A lesson on politics with Matthew Hurtt: Grassroots Activist, Freelance Writer, and Political Fundraiser

I met Matthew Hurtt in 2009 when I was at the Youth Leadership School in Washington, D.C. Our paths kept crossing at various political conventions across the country. Matthew Hurtt is a brilliant political activist with a very unique perspective on politics today.


Meet Matthew: 

Age: 26
Education: Middle Tennessee State University, 2009; History/Political Science
Occupation: Political Fundraising, Freelance Writer
Hobbies: Grassroots activism, live music, karaoke
Favorite Book: Fiction: “Under the Dome” by Steven King Nonfiction: “The Law” by Frederic Bastiat
Where has your work been published?
Reason Magazine’s “Hit & Run” Blog, Daily Caller, TNReport, also appeared on HuffPost Live, BBC, Fox News.
How old were you when you first became interested in politics?
I have been active in politics since I was 16. I ran for office at age 19 and began working on campaigns that year.
Why did you choose to major in political science?
Initially, I was a history major and planned to teach high school history and government/civics. Things changed halfway through college, and I decided to go to law school. By graduation, I ditched that idea and moved to DC.
What have you done to make a difference in our political system?
I’ve volunteered and worked on a number of campaigns, attended the 2012 Republican National Convention in Tampa, and taught thousands of young activists all over the country through the Leadership Institute.
Can you tell our readers about the importance of understanding current political events?
Whether you’re interested in politics or not, politics will take an interest in you. Every decision you make from day to day probably has some link to some government policy. Want to wear makeup? There are regulations. Want to enjoy a craft beer? There are regulations and taxes. Want to start a business (like the founder of this blog did)? There are guidelines you have to follow. A lot of it is overwhelming for most people, but I encourage people to find things they’re passionate about and examine/understand the political side of those things.
How do you feel about the current government shutdown?
Meh. If you’re reading this as a visitor to this blog, have you noticed the government is shut down? Me either.
Do you consider yourself a Republican or a Democrat? 
 I consider myself a libertarian Republican. I think, when it comes to personal choices and individual freedom, the Republican Party is the BEST vehicle to advance those issues. More and more young Republicans are considering themselves “libertarian” and that’s a good thing.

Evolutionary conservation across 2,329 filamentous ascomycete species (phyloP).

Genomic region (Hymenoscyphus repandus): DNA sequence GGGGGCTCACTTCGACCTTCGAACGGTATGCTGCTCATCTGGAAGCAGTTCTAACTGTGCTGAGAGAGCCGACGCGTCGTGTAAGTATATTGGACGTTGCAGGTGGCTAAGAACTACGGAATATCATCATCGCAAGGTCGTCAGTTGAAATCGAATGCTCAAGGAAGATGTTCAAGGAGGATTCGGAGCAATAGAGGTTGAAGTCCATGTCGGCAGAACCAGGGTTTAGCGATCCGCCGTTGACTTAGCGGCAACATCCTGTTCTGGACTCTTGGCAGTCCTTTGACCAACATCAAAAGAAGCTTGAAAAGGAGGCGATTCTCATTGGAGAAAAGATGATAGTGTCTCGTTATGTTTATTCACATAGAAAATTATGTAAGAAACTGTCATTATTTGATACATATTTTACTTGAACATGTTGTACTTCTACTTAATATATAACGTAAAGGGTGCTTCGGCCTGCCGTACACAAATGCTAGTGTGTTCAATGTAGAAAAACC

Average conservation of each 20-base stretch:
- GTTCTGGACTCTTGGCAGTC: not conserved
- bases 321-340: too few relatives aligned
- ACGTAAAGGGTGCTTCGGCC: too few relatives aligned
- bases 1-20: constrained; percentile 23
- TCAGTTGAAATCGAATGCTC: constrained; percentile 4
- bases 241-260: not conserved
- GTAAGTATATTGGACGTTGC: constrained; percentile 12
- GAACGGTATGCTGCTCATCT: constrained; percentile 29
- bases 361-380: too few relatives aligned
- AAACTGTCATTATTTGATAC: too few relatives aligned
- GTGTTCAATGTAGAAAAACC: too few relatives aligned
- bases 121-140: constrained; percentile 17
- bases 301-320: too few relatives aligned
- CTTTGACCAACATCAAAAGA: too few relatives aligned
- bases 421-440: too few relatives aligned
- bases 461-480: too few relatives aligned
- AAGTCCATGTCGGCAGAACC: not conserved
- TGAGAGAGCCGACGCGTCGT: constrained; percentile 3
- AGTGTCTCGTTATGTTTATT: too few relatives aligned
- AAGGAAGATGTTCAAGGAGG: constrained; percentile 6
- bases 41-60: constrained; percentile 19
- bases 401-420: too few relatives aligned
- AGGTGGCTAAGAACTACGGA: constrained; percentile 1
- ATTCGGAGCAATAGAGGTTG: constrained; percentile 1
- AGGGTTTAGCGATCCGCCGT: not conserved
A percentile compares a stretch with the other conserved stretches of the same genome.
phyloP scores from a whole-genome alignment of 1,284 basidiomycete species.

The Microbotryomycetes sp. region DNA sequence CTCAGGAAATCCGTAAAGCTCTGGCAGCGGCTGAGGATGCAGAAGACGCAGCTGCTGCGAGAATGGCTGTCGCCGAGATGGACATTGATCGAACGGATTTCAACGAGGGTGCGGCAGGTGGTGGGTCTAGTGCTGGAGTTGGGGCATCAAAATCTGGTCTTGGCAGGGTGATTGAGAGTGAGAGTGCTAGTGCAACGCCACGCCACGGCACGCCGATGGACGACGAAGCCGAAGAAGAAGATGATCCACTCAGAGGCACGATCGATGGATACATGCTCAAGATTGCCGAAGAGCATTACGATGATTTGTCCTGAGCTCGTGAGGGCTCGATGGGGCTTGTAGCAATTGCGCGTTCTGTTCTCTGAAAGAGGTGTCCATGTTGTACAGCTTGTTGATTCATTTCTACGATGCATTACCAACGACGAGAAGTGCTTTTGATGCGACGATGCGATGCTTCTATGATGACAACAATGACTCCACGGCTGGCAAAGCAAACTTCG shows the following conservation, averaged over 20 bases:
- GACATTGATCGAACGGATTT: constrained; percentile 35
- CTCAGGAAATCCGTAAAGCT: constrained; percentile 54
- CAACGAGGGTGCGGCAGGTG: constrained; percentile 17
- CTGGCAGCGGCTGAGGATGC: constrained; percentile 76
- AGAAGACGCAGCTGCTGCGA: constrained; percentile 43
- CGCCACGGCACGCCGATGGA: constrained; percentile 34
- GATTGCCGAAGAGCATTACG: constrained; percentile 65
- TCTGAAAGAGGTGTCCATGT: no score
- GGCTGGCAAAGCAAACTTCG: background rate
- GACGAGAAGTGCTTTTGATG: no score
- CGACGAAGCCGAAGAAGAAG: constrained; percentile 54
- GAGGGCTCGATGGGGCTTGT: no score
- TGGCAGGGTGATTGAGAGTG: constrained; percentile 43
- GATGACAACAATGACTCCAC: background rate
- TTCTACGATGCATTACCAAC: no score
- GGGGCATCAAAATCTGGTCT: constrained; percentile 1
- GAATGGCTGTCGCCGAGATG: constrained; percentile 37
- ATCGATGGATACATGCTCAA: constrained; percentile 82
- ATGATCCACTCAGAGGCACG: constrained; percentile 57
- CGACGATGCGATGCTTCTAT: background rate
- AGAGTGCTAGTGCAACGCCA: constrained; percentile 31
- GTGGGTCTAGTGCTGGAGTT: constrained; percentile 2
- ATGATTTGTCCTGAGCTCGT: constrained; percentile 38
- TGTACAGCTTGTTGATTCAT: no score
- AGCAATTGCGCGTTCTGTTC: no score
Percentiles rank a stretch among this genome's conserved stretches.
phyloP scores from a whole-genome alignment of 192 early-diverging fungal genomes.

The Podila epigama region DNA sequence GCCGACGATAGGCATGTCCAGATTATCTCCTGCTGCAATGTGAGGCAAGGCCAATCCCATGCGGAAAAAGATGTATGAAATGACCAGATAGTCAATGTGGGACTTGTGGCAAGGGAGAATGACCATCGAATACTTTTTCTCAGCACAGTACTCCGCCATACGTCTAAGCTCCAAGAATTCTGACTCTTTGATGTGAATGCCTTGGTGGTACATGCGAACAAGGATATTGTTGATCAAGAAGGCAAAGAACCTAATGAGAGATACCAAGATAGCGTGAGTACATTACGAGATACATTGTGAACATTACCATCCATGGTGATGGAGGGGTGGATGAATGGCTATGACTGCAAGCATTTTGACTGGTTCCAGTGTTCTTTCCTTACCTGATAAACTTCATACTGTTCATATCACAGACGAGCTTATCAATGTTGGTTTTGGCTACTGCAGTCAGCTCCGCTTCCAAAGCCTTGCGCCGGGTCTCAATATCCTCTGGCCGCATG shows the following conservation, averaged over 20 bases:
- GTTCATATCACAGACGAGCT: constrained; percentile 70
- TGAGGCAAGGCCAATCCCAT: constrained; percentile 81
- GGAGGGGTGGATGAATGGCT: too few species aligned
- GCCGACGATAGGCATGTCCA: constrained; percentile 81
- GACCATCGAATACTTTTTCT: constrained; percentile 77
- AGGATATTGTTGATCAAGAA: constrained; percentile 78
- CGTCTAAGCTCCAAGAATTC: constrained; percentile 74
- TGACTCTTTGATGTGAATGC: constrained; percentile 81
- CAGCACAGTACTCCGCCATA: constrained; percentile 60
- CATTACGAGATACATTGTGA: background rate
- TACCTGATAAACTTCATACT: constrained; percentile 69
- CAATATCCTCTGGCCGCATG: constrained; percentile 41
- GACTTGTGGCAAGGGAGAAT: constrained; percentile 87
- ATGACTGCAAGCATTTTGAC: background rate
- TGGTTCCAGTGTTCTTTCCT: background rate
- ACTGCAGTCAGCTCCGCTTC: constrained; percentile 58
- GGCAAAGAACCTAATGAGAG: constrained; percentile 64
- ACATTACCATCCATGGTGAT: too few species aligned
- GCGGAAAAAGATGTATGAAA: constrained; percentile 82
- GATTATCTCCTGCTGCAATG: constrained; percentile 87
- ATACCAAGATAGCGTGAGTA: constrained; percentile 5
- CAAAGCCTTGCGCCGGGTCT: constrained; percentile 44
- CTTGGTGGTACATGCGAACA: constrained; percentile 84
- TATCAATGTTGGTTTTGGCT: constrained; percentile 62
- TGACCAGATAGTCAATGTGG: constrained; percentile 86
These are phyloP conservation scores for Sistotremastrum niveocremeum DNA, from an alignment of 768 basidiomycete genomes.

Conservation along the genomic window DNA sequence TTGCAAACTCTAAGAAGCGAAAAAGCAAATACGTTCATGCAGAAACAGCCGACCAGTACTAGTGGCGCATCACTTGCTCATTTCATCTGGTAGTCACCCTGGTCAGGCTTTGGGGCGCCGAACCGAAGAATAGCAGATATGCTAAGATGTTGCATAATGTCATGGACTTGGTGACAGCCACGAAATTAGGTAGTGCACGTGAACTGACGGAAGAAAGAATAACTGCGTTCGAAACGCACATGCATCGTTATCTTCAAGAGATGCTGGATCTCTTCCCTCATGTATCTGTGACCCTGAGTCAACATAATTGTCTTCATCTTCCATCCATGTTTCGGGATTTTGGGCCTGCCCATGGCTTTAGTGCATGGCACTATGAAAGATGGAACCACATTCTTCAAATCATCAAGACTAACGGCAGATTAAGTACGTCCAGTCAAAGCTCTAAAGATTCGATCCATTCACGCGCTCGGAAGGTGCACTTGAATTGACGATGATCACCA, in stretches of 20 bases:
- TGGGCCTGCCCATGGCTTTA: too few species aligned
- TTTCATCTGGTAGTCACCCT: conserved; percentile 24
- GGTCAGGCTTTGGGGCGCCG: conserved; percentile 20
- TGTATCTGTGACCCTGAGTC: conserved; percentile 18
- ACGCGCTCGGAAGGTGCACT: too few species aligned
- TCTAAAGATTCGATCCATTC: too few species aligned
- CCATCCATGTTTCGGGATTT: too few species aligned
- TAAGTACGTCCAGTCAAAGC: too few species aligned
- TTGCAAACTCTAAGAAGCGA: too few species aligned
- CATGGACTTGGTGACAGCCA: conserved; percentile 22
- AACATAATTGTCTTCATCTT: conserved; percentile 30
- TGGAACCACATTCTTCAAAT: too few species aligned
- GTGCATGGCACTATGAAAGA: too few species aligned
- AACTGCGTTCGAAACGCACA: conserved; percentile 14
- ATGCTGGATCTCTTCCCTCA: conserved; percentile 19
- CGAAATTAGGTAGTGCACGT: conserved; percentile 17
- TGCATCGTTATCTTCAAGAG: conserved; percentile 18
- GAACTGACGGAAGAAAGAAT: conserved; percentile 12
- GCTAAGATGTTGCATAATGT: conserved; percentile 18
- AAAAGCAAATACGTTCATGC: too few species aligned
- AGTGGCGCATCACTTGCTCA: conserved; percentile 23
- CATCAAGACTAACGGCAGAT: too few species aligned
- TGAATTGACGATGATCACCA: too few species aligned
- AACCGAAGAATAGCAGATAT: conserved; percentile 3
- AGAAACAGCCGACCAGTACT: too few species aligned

Who, in your opinion was the most influential presidential candidate? How did they leave their mark? 
Barry Goldwater. He ran as a Republican in 1964 and paved the way for Ronald Reagan. In his later years, he became very libertarian.
Do you have any plans to run for public office? Why/why not? 
Probably not. I ran at 19. Politics has become so personal, and I don’t want to subject myself to that kind of scrutiny. I think a lot of potentially good candidates decide not to run for that reasons.
Are their any popular misconceptions about our political system that you would like to clear up? 
1. We live in a first-past-the-post, winner-take-all system. That means it’s very difficult for third parties to exist and win. That’s why I work to advance my libertarian beliefs within the Republican Party.
2. A lot of the scaremongering you hear from Democrats about Republicans (think: War on Women) is just that. It’s not true. Our political rhetoric is too hyperbolic.
Although many people have their personal opinions about President Obama, is he the one that is responsible for the direction our country is headed, or is there another party who has control over that? 
Everyone in Washington is to blame.
What is a Lobbyist and why are they important? 
A lobbyist is essentially someone who gets paid to tell an elected official what’s good and bad about a particular bill or idea. Lobbyists, on paper, are good. It’s impossible for a Member of Congress to know all the ramifications of a bill, so lobbyists help them.
What can our readers do to get involved in politics? 
Find something local. Learn about issues that affect your town or state, and get involved in those. Also, get trained. Former Miss America Erika Harold took a training from the Leadership Institute (www.leadershipinstitute.org) and is now running for Congress. Like I said before, politics affects everyone. Figure out how it affects you, and if you don’t like it, then change it.
 Keep up with Matthew: 

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